Glenn Davis has a wonderful camping ground, for two grubby smelly fellas, hot shower, running water and seats!  We even wash the clothes, which will dry overnight, such as thermals.  My blisters welcome the clean again feeling. 

Still over cast with a cold wind we opt to sleep under the roofed part and dry off the fly.  A quick phone call home to let them know all is well.  Then an opportunity to cook up a treat and eat from a plate, while sitting on a seat. 

A pleasant night under the shelter.

[click here] to link to the photos from this days walking.

Day 9 – Thursday 20th July

We are away at 8:20 to find the pipeline track.  The sign says it’s to the south behind the town; apparently the camping ground isn’t the town because it is in fact west of the camp ground then south.  After an interesting sidle round steep scree slopes we eventually start on our way proper.

The pipeline track is very pretty and quite an easy walk, a good way to get to the Wolgan River and Newnes.  We have lunch beside the river in bright sunshine before wandering up the old railway line.  This is another great easy walk in very scenic surroundings; there are a few washaways through the old line to add a little spice.  We turn up the Old Coach Road another very scenic way to go.

Initially pleasant sunny but gradually becoming colder and over cast.  We stop for tea just at the top of the pass but just as we light a fire it starts to drizzle, so we have to continue.  A short walk on we find a shallow overhang beside the track and light a fire between stones (as we can’t camp here and don’t have time for a proper cooking fire with glowing coals).   It takes us too long to cook but beggars can’t be choosers, eventually we start again about 6:30.  We walk on in the dark, with gale winds and drizzle.  About 8 pm we reach Deans Siding and stop to camp in the car park.  At least its clear of scrub and flat.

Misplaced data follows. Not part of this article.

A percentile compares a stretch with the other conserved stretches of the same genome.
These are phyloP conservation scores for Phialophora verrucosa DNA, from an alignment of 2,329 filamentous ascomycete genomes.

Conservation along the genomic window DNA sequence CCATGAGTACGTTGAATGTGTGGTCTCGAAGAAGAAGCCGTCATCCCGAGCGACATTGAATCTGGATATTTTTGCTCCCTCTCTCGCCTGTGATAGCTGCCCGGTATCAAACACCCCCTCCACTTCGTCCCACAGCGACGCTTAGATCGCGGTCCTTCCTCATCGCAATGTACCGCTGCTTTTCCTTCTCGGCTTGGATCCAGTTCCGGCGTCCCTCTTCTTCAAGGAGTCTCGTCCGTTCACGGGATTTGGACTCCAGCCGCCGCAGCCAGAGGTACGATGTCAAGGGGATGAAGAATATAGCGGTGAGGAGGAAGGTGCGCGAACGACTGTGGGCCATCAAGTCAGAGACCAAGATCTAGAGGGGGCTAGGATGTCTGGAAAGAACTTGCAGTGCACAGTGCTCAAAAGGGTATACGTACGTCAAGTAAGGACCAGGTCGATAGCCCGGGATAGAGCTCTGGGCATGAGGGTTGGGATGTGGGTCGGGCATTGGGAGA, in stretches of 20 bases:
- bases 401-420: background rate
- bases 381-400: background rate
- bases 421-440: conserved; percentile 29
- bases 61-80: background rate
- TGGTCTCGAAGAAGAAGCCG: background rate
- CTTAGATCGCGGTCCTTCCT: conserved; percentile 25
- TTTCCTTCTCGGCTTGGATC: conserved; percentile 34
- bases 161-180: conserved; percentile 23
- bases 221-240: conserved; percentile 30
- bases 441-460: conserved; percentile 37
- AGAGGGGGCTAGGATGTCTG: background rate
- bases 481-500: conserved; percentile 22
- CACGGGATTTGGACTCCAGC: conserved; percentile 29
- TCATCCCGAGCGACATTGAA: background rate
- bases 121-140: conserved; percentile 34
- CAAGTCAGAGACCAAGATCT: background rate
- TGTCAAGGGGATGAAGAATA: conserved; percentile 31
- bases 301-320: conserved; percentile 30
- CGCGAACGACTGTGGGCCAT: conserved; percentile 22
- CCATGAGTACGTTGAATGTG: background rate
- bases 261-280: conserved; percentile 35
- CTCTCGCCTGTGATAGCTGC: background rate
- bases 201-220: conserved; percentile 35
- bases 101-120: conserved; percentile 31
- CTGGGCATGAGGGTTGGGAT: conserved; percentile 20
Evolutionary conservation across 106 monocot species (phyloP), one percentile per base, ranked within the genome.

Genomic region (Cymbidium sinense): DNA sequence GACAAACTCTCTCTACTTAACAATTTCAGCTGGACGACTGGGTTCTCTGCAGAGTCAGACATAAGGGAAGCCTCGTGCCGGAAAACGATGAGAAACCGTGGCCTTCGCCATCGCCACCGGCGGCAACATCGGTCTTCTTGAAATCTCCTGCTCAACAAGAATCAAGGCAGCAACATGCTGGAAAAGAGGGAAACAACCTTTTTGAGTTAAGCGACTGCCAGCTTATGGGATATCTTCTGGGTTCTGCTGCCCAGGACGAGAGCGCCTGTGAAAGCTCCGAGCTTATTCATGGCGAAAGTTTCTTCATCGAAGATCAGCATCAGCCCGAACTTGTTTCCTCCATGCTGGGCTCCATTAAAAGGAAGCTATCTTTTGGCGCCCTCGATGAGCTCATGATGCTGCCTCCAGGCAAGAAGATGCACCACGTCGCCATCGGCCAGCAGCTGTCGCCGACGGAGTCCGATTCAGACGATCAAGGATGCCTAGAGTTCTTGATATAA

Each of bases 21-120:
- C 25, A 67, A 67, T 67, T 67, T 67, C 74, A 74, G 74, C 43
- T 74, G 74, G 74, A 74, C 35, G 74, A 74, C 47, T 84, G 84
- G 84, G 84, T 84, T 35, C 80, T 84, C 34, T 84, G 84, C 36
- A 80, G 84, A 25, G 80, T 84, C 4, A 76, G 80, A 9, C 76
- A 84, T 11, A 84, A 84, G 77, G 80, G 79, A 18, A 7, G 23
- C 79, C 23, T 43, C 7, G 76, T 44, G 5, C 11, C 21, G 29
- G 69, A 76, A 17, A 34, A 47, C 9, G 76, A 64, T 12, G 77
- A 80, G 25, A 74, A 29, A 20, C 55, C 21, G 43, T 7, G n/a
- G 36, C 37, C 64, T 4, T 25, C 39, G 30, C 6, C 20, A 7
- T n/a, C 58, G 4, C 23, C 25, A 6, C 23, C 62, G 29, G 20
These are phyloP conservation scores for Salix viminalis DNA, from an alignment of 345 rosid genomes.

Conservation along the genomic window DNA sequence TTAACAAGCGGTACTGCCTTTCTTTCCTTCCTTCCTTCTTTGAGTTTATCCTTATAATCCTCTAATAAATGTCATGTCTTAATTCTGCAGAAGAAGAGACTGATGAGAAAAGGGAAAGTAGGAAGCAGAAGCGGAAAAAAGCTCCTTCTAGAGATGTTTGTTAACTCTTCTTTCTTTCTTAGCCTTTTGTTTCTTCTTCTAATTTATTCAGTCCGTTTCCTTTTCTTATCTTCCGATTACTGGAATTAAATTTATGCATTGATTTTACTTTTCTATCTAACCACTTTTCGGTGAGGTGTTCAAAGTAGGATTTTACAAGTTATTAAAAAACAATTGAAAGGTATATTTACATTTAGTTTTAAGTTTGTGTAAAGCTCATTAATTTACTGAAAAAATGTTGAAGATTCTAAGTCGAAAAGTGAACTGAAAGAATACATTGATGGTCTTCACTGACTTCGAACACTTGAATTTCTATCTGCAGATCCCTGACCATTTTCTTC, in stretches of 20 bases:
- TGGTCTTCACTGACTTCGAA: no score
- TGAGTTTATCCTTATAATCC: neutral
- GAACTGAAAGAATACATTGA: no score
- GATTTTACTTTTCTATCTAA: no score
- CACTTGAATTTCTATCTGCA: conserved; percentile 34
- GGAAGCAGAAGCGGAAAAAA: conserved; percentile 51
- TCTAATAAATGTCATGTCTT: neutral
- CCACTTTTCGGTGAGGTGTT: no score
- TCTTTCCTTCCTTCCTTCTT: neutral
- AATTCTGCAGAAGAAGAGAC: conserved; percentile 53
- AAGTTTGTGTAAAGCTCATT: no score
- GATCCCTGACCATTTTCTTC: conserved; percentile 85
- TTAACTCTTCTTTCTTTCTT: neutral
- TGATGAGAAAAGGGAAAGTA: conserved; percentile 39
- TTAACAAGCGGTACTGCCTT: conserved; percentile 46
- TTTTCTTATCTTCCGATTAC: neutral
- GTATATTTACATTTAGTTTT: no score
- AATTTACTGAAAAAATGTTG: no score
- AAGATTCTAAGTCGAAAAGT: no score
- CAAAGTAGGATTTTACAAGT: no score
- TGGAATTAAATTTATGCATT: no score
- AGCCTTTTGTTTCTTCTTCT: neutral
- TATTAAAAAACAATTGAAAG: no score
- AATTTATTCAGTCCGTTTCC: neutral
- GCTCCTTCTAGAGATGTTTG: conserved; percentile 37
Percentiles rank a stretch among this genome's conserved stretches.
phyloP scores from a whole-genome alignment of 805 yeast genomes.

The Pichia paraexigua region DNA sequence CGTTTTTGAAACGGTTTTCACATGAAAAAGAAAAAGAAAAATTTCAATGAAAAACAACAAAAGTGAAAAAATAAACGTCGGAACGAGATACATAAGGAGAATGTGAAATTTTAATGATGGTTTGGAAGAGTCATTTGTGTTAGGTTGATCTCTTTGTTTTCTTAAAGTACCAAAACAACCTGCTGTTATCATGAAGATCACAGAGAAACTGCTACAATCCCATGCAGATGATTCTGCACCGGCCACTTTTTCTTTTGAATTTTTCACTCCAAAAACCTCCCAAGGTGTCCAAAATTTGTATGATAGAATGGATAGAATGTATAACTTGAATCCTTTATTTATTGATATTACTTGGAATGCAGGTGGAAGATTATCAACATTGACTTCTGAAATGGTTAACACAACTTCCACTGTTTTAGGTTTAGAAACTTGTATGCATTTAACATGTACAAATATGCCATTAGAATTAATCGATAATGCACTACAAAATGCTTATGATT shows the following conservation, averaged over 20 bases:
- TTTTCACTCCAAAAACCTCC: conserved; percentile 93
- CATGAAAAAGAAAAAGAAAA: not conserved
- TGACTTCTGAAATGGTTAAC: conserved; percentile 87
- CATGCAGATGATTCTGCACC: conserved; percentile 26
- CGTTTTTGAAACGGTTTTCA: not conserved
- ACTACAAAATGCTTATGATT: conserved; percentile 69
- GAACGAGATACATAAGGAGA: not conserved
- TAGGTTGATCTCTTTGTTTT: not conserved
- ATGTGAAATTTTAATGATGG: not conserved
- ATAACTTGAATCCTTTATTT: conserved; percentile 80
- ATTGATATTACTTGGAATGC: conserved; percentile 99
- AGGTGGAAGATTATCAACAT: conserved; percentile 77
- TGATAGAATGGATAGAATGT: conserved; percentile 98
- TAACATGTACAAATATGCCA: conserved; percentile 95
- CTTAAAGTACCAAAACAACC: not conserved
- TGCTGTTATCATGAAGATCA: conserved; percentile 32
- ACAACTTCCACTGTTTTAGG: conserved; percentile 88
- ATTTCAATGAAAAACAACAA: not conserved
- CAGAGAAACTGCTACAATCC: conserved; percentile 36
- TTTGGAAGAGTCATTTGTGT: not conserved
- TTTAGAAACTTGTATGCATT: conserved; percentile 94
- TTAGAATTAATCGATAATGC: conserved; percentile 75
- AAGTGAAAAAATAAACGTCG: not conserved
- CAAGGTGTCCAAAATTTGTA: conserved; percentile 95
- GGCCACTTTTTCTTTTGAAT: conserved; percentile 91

Dull, drizzly night with very strong, very cold wind.

[click here] to link to the photos from this days walking.

Day 10 – Friday 21st July

Away about 8:30 for the final road bash to Lithgow.  Cold blustery drizzly day we walk on.  Again collecting water from a puddle (just in case).  We see numerous kangaroos.  A big flock of yellow tailed black cockatoos was feeding on the pine cones in the pine forest and we could see them flying to a gum tree beside the road where a mob sat eating them, we must have approached too close because next thing bonk, bonk, bonkbonk, it was raining pinecones too.  Wouldn’t have liked to be under the tree.

Just about to the turn off to Waratah Ridge a 4wd pulls up beside us “would you like a lift” with a laugh.  “Of course”, amazement! “We’ve been walking 10 days through the bush and a road bash through pine forest in a storm is not our idea of enjoyment”.  “Oh, we see, of course”.  We did enjoy the ride in to Lithgow, thank you Phil and Jarrod.

I sent Ken into the public toilet to put some pants on, (hell we're in civilisation now and his swimmers will not do!).  I grab some quick take away food and we just catch the 11:22 train.  This means we are home at a civilised time for Jill to pick us up at Hamilton, I even scored tea, thank you Jill. 

[click here] to link to the photos from this days walking.

An excellent trip with good company, thank you Ken. We have a mystery abandoned camp to clear up, some cave paintings to investigate, and a number of new walks to do some time, overall a well worth few days.  © Copyright 2006 Dug Floyd.